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The

HOwler
Graphic designer Miraphora Mina wanted to give the Howler
in Harry Potter and the Chamber of Secrets the look of origami,
the Japanese art of folding paper. I thought there were so many
things in the design that lent themselves to this, she explains.
The ribbon that encircles the letter could turn into a tongue,
for example. The white paper inside could turn into teeth within
the red mouth. I didnt want there to be a face put on the letter
digitally; I wanted the letter to tell its own story. As the talking
Howler would be animated, a library of shapes that mimicked a
real mouth saying the dialogue was created.

The

sorting hat
The Sorting Hat was originally to be portrayed using a puppet, but
when the filmmakers tested it on camera, thats exactly what it
looked likea puppet on a childs head. So the on-screen Sorting
Hat was created digitally based on a leather hat made by costume
designer Judianna Makovsky. The leather hat was soaked in water,
squashed into a cone shape, left overnight to dry, and then further shaped with wires sewn into its lining. When Makovsky first
brought the hat to the set, visual effects supervisor Robert Legato
asked, Where does it talk? Director Chris Columbus looked at
Legato and said, She made the hat. You make it talk.

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TOP Expression studies by Adam Brockbank for the Howler, ranging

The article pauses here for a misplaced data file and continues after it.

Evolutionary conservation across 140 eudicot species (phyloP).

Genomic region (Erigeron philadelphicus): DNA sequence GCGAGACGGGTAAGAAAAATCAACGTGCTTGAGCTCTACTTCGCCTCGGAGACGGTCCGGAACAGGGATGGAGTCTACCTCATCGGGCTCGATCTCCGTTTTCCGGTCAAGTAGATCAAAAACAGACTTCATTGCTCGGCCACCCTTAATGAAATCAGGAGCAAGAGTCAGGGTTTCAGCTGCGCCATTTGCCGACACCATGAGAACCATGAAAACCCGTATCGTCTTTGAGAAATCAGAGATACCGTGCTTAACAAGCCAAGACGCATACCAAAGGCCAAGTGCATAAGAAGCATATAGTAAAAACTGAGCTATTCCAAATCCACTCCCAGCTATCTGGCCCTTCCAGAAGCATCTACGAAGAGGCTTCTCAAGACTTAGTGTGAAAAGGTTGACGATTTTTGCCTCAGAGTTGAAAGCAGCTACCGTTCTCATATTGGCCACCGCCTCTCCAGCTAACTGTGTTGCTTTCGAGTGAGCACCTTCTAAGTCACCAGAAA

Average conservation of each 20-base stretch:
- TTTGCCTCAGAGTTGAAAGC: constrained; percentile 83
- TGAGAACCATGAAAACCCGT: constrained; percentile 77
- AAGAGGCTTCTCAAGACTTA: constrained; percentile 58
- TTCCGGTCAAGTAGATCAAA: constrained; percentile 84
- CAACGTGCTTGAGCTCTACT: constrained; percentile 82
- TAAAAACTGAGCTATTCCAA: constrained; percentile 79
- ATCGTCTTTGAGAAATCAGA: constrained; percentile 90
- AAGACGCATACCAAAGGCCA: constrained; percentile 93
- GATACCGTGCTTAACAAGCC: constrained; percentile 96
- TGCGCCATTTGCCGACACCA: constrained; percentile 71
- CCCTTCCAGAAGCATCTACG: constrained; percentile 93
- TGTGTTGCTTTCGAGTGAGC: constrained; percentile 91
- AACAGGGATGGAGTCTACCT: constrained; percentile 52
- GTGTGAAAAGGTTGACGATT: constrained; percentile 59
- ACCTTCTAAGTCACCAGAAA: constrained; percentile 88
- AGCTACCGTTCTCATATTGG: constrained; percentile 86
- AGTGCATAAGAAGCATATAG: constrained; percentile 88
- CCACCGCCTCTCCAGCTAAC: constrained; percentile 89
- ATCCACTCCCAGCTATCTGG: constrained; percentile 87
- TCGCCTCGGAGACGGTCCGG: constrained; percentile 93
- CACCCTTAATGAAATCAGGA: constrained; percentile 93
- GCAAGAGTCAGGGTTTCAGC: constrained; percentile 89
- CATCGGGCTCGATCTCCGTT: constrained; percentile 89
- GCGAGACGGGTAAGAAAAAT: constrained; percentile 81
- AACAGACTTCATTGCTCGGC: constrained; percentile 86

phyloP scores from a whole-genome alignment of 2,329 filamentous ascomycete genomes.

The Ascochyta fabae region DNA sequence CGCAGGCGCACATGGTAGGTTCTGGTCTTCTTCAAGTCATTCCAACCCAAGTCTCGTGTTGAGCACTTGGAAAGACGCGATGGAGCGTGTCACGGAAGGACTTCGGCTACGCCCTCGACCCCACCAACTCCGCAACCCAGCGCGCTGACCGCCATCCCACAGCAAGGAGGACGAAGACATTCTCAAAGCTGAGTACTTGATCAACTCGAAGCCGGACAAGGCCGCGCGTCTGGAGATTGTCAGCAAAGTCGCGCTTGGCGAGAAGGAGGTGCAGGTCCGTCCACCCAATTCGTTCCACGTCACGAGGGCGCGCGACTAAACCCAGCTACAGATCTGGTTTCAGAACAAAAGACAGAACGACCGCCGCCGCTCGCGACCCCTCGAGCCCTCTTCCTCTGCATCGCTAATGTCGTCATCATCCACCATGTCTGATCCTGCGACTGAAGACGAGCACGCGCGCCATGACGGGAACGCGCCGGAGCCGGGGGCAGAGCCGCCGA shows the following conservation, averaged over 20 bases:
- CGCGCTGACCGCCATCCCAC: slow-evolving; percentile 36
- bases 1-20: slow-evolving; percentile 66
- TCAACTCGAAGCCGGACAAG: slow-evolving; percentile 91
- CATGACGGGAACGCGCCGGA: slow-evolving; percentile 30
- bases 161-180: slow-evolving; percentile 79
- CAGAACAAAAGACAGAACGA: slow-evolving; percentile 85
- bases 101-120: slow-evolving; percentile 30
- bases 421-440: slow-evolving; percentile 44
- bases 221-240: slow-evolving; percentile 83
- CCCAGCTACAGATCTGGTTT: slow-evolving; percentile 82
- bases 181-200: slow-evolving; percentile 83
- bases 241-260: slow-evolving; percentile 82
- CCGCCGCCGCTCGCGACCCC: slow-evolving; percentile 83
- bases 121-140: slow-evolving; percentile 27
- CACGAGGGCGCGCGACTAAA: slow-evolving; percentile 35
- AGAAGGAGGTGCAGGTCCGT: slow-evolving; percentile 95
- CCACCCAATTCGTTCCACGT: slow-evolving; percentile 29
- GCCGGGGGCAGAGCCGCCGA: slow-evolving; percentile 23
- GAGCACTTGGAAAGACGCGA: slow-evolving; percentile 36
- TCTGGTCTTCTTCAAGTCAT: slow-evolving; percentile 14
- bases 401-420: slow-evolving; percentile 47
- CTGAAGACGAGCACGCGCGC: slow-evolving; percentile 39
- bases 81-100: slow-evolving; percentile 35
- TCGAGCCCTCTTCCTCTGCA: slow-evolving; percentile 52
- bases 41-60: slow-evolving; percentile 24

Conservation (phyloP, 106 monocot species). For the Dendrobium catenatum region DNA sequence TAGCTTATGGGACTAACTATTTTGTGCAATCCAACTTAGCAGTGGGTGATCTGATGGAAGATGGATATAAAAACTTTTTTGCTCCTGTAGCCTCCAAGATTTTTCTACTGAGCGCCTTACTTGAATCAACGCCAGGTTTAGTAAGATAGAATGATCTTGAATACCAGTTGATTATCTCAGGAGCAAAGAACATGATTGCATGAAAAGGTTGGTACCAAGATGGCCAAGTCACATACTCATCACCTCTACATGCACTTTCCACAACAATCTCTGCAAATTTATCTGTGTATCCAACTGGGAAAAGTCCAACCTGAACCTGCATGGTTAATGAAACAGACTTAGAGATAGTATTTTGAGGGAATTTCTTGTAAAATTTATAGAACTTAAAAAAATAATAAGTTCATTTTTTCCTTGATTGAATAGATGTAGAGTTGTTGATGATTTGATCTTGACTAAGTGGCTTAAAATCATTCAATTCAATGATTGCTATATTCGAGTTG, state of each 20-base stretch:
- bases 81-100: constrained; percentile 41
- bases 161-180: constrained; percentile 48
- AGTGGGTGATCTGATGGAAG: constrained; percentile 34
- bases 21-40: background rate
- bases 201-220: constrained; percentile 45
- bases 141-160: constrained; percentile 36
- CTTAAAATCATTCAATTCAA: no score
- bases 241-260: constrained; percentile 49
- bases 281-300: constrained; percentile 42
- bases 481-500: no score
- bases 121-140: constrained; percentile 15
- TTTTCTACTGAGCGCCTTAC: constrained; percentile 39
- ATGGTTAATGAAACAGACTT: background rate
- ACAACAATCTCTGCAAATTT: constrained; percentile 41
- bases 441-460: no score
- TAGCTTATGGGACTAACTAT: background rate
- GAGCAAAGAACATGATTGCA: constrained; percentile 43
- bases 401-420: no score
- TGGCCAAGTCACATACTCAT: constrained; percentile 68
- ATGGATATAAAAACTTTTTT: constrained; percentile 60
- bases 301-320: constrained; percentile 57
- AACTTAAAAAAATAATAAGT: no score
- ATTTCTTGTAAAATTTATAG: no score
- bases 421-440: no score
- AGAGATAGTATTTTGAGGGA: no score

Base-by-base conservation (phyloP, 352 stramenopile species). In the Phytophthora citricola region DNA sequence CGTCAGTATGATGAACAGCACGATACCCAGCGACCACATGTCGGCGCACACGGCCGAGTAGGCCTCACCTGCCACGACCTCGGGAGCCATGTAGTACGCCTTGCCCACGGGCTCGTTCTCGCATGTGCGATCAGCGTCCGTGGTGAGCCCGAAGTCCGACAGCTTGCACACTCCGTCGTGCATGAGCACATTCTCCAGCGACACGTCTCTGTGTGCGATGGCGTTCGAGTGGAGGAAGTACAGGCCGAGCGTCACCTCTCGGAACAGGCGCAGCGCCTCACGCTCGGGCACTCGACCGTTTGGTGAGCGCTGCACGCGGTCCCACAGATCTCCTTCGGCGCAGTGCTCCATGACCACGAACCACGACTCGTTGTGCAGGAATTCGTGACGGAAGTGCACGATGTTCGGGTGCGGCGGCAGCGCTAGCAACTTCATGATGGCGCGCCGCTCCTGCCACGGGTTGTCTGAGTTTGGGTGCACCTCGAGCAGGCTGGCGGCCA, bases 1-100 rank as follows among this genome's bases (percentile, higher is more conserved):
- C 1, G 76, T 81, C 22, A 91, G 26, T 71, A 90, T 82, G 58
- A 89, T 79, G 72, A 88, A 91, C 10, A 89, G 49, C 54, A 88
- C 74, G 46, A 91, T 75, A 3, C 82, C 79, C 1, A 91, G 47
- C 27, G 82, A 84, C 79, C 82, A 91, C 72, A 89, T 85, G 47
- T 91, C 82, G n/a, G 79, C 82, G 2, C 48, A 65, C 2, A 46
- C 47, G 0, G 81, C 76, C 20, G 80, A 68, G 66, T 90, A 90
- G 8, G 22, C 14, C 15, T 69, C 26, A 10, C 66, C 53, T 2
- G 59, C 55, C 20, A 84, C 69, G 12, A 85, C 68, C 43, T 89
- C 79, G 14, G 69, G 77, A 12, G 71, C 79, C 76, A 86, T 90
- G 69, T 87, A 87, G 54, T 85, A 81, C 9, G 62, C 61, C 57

from a demure, sealed envelope to a hysterical, spitting, screaming
letter. 8 ABOVE The design by Adam Brockbank for the Weasley wax
seal that adorns Rons Howler. 8 RIGHT The text of Molly Weasleys
letter was transcribed onto a sheet of paper that was incorporated into
this mock-up of the Howler. 8 BELOW Phonetic mouth shapes for the
Howler animation.

TOP LEFT Different views of

the Sorting Hat from pre-production on Harry Potter and


the Sorcerers Stone. 8 MIDDLE The final Sorting Hat 8 ABOVE Steve Kill, a member
of the design team, breaks down a group of Sorting Hat props to ready them for filming.

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The

SNEAkoscope
The Sneakoscope, used to detect untrustworthy or Dark magic,
was created for a scene in Harry Potter and the Prisoner of Azkaban
that takes place after Ron and Hermione return from their first trip
to Hogsmeade. Sad that Harry couldnt join them, Ron gives him
a Sneakoscope he bought for him at Zonkos Joke Shop. Unfortunately, this scene ended up on the cutting-room floor.

The

Deluminator
The Deluminator, or Put-Outer, as it is also known, was first
used by Dumbledore in Harry Potter and the Sorcerers Stone to
withdraw illumination from the street lamps on Privet Drive.
After Dumbledore bequeaths the Deluminator to Ron in his will, it
is learned that it also functions as a type of homing device.
TOP Blueprint by Hattie Storey for the Deluminator, a device that captures nearby light
and holds it until the owner chooses to release the light again. 8 RIGHT A preliminary
concept for the Deluminator by Peter McKinstry. 8 BELOW The final Deluminator prop,
as seen in the Deathly Hallows films.

THIS PAGE Concepts by Dermot Power of a variety of different designs for the
Sneakoscope, and the final prop (top right). The illustration directly above
describes materials to be used in making the prop and attempts to explain how
it might work.